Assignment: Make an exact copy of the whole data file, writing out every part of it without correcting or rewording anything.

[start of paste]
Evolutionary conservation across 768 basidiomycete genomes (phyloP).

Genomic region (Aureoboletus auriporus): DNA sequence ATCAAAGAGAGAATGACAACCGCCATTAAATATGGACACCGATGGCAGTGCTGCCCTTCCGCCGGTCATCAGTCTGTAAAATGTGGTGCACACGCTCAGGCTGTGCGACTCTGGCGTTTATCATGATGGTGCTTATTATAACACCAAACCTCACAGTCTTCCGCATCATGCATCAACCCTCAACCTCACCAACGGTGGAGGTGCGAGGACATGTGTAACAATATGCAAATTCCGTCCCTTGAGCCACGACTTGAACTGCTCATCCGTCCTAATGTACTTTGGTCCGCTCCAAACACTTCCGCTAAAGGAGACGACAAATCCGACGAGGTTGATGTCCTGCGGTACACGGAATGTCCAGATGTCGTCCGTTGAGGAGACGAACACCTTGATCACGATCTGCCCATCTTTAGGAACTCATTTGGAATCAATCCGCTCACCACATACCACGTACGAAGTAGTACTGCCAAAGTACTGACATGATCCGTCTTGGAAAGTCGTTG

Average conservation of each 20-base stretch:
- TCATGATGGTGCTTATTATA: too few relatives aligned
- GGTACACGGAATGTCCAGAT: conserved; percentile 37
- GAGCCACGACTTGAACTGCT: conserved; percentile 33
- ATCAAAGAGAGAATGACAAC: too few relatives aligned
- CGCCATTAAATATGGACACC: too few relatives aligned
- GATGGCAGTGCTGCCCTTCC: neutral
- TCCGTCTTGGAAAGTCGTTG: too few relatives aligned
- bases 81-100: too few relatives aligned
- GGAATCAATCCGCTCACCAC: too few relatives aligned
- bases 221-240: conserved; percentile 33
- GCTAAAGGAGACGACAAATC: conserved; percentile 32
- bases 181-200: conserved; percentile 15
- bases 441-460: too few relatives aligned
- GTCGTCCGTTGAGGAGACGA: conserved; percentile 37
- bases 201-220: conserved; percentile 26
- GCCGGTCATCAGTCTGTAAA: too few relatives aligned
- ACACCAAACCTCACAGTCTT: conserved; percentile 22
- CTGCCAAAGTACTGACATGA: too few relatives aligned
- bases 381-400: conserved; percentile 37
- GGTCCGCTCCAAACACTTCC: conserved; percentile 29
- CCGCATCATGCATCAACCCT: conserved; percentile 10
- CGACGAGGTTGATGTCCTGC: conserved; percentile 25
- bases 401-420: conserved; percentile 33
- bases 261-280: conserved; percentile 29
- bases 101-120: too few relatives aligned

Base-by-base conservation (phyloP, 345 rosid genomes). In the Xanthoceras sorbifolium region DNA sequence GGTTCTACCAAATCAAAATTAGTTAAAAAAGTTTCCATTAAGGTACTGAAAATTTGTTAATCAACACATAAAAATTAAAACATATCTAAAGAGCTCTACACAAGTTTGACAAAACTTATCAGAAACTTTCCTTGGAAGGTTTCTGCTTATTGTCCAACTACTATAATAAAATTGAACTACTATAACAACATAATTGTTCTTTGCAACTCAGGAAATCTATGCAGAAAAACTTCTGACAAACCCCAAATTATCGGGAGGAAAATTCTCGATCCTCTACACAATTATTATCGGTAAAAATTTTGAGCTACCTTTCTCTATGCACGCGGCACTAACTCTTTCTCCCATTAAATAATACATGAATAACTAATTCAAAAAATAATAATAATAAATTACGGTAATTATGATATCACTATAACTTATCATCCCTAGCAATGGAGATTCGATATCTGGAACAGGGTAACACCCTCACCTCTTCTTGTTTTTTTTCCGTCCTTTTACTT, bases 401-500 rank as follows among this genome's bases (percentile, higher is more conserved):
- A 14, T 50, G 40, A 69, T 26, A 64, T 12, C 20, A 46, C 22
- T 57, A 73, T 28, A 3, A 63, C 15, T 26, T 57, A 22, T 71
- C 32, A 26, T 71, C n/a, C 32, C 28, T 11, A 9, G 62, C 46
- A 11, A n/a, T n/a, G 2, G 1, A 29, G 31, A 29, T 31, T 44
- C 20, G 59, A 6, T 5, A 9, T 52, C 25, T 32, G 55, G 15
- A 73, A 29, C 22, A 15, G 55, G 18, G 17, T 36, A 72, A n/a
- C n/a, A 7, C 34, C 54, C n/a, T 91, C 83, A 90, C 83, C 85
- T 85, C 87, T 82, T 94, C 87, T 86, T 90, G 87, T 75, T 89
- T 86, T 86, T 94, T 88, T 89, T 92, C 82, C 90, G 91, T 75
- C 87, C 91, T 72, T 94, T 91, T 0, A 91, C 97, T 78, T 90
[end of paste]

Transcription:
Evolutionary conservation across 768 basidiomycete genomes (phyloP).

Genomic region (Aureoboletus auriporus): DNA sequence ATCAAAGAGAGAATGACAACCGCCATTAAATATGGACACCGATGGCAGTGCTGCCCTTCCGCCGGTCATCAGTCTGTAAAATGTGGTGCACACGCTCAGGCTGTGCGACTCTGGCGTTTATCATGATGGTGCTTATTATAACACCAAACCTCACAGTCTTCCGCATCATGCATCAACCCTCAACCTCACCAACGGTGGAGGTGCGAGGACATGTGTAACAATATGCAAATTCCGTCCCTTGAGCCACGACTTGAACTGCTCATCCGTCCTAATGTACTTTGGTCCGCTCCAAACACTTCCGCTAAAGGAGACGACAAATCCGACGAGGTTGATGTCCTGCGGTACACGGAATGTCCAGATGTCGTCCGTTGAGGAGACGAACACCTTGATCACGATCTGCCCATCTTTAGGAACTCATTTGGAATCAATCCGCTCACCACATACCACGTACGAAGTAGTACTGCCAAAGTACTGACATGATCCGTCTTGGAAAGTCGTTG

Average conservation of each 20-base stretch:
- TCATGATGGTGCTTATTATA: too few relatives aligned
- GGTACACGGAATGTCCAGAT: conserved; percentile 37
- GAGCCACGACTTGAACTGCT: conserved; percentile 33
- ATCAAAGAGAGAATGACAAC: too few relatives aligned
- CGCCATTAAATATGGACACC: too few relatives aligned
- GATGGCAGTGCTGCCCTTCC: neutral
- TCCGTCTTGGAAAGTCGTTG: too few relatives aligned
- bases 81-100: too few relatives aligned
- GGAATCAATCCGCTCACCAC: too few relatives aligned
- bases 221-240: conserved; percentile 33
- GCTAAAGGAGACGACAAATC: conserved; percentile 32
- bases 181-200: conserved; percentile 15
- bases 441-460: too few relatives aligned
- GTCGTCCGTTGAGGAGACGA: conserved; percentile 37
- bases 201-220: conserved; percentile 26
- GCCGGTCATCAGTCTGTAAA: too few relatives aligned
- ACACCAAACCTCACAGTCTT: conserved; percentile 22
- CTGCCAAAGTACTGACATGA: too few relatives aligned
- bases 381-400: conserved; percentile 37
- GGTCCGCTCCAAACACTTCC: conserved; percentile 29
- CCGCATCATGCATCAACCCT: conserved; percentile 10
- CGACGAGGTTGATGTCCTGC: conserved; percentile 25
- bases 401-420: conserved; percentile 33
- bases 261-280: conserved; percentile 29
- bases 101-120: too few relatives aligned

Base-by-base conservation (phyloP, 345 rosid genomes). In the Xanthoceras sorbifolium region DNA sequence GGTTCTACCAAATCAAAATTAGTTAAAAAAGTTTCCATTAAGGTACTGAAAATTTGTTAATCAACACATAAAAATTAAAACATATCTAAAGAGCTCTACACAAGTTTGACAAAACTTATCAGAAACTTTCCTTGGAAGGTTTCTGCTTATTGTCCAACTACTATAATAAAATTGAACTACTATAACAACATAATTGTTCTTTGCAACTCAGGAAATCTATGCAGAAAAACTTCTGACAAACCCCAAATTATCGGGAGGAAAATTCTCGATCCTCTACACAATTATTATCGGTAAAAATTTTGAGCTACCTTTCTCTATGCACGCGGCACTAACTCTTTCTCCCATTAAATAATACATGAATAACTAATTCAAAAAATAATAATAATAAATTACGGTAATTATGATATCACTATAACTTATCATCCCTAGCAATGGAGATTCGATATCTGGAACAGGGTAACACCCTCACCTCTTCTTGTTTTTTTTCCGTCCTTTTACTT, bases 401-500 rank as follows among this genome's bases (percentile, higher is more conserved):
- A 14, T 50, G 40, A 69, T 26, A 64, T 12, C 20, A 46, C 22
- T 57, A 73, T 28, A 3, A 63, C 15, T 26, T 57, A 22, T 71
- C 32, A 26, T 71, C n/a, C 32, C 28, T 11, A 9, G 62, C 46
- A 11, A n/a, T n/a, G 2, G 1, A 29, G 31, A 29, T 31, T 44
- C 20, G 59, A 6, T 5, A 9, T 52, C 25, T 32, G 55, G 15
- A 73, A 29, C 22, A 15, G 55, G 18, G 17, T 36, A 72, A n/a
- C n/a, A 7, C 34, C 54, C n/a, T 91, C 83, A 90, C 83, C 85
- T 85, C 87, T 82, T 94, C 87, T 86, T 90, G 87, T 75, T 89
- T 86, T 86, T 94, T 88, T 89, T 92, C 82, C 90, G 91, T 75
- C 87, C 91, T 72, T 94, T 91, T 0, A 91, C 97, T 78, T 90